Rant Of The Day is where I get to mouth off about whatever I feel like for however long I like. Theoretically, I'll update my whinge/opinion piece every weekday; in practice, maybe not so often.
Today, we are going to bring together these three threads in a wide-ranging discussion of the classic 1982 Wham! single 'Wham Rap! (Enjoy What You Do)', centred around a concept which Gusworld has already obsessed over with other artists: just how many versions of the song are available on CD, and how do they differ?
First, some background. 'Wham Rap! (Enjoy What You Do)' (henceforth known as WR) was the band's first single, back in 1982, but was originally a flop, and only charted after 'Young Guns (Go For It)' became a hit. It is one of three songs in the Wham! canon cowritten by Andrew Ridgely (along with 'Young Guns' and 'Careless Whisper'), and is the only song on which George Michael has no hand in the original production (it was handled by American producer Bob Carter). It features on Wham!'s first album, Fantastic; well, sort of, as we shall see.
|The CD copy of Fantastic I possess differs from the original release by including three instrumental remixes of lesser tracks, bringing the number of songs up to 11. Given this obsession with adding length, it's not surprising that the version of WR included is not the single mix (which, on a compilation CD I have, times in at 3:32), but runs for 6:46. To begin with, we will refer to this version as the standard 12".|
|WR next showed up on Wham!'s third and (apparently) final album, the hits compilation The Final. Again, it's not an exact replica of the original release; in this case, it omits the live track 'Blue', recorded on the band's China tour. Despite that, though, it does include the same standard 12" mix of WR (showing up with a time of 6:42 but otherwise identical). Why not include the single version (not available on any current Wham! CDs) and 'Blue', given that the 12" is available elsewhere? We may never know.|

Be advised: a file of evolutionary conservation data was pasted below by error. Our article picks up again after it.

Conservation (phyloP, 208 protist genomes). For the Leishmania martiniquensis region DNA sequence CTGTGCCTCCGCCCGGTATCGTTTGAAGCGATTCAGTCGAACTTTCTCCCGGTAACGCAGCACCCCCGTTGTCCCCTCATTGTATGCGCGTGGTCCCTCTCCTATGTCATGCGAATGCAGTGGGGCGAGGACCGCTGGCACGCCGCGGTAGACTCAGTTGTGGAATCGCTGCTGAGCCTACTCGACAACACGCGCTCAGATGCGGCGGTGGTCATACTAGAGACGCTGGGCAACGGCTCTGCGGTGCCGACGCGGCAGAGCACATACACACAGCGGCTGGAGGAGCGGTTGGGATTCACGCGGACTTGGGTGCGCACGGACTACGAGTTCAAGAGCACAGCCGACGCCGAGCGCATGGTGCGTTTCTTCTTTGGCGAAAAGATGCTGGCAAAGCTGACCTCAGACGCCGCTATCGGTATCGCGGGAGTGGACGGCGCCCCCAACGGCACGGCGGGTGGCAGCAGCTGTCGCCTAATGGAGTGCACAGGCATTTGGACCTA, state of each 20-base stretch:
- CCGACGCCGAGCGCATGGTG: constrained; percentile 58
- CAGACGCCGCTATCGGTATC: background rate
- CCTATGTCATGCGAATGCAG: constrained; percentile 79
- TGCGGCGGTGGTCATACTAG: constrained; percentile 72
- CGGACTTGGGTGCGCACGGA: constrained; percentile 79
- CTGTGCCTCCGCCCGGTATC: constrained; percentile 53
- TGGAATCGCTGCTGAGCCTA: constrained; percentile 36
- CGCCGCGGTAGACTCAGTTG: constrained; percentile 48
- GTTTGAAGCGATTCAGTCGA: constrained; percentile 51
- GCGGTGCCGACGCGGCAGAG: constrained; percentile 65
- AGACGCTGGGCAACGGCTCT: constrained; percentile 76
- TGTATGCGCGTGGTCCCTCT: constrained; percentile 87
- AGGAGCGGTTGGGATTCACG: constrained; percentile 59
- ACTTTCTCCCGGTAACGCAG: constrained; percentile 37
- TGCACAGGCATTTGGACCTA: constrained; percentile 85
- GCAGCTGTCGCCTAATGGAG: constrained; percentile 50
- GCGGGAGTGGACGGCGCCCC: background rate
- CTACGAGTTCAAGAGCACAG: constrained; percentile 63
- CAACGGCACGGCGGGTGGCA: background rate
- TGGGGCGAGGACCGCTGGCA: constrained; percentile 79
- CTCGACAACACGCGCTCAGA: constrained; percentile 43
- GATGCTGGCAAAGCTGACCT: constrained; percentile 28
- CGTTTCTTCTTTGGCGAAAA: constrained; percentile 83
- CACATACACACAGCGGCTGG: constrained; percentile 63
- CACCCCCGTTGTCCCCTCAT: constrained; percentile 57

|In the US, where Make It Big was the first album, releasing a greatest hits as the second was a bit premature. So it was retitled Music From The Edge Of Heaven and excluded the Make It Big! and Fantastic singles. What it did include, though, was the 86 remix of WR, released as part of a double-pack single version of Wham!'s last UK hit, 'The Edge Of Heaven'. It also included 'Blue', and 'Last Christmas' (the same extended mix as was used on The Final, making the original single mix something of a CD rarity). Oddly enough, the 86 remix runs for 6:38, making it virtually the same length as its earlier counterpart.|
|Not long after the band's demise, five extended versions of Wham! tracks were released as part of an Australian series called The 12" LP/Tape. Surprisingly, these eventually made it onto CD, and the Wham CD The 12" Mixes includes a third extended remix of WR, known as the Unsocial Mix and running for 6:43. The sound quality of this track suggests a slapdash mastering job from a relatively poor quality tape. Confused yet? Don't worry, you soon will be.|
|In 1992, Sony Music UK (a bit strapped for George Michael product) took the same disc, replaced 'Careless Whisper' with 'Young Guns' and released it as the mildly different The Twelve Inch Mixes. (For some reason, the Australian 12" Mixes CD claims on the label to include the UK track listing, but 'Careless Whisper' is on there.) However, the 'Unsocial Mix' of WR on the UK CD is in fact our old friend, the original 12", although my CD player claims it runs for 6:43 (the exact same length as the actual Unsocial Mix on the Australian disc). Clearly, someone in the mastering department stuffed up.|
And the confusion doesn't end there, even if we don't bring in the US CD version of Fantastic (which features just 8 tracks, and may conceivably have the single rather than the extended version of WR). The original vinyl 12" of WR (#IVLA132442) features two versions of WR: the Special US Re-Mix on Side A and the Special Club Re-Mix on Side B. The former runs for 6:43, and is the standard 12" featured on Fantastic, The Final and The Twelve Inch Mixes. The latter, despite its grandiose title, is the 3:32 single mix.
As if that weren't bad enough, a sticker on the sleeve of this single (and bearing the same catalogue number) claims that what is actually featured on the record is the Unsocial Mix of WR on Side A (time 5:30) and the Social Mix on Side B (time also 5:30). As the timings here indicate, this is clearly inaccurate. Nonetheless, it may be this information that led the UK CD compilers astray.
All that's as may be, and a possible contribution to the world of record archiving. The more patient reader may be wondering, though, which of these versions is actually better. It's a tough call, although the 86 remix's effective use of the word 'shit' may have helped it over the line. However, what also emerges from the confusion is another important fact: despite existing in at least four distinct versions, 'Wham Rap!' always maintains its identity as a song. Not for these boys the endless anonymous dance remixes named after DJs. Remixing just becomes a question of emphasis. I gather that George Michael doesn't have quite the same attitude nowadays, but the times, as they always say, are a changin'.
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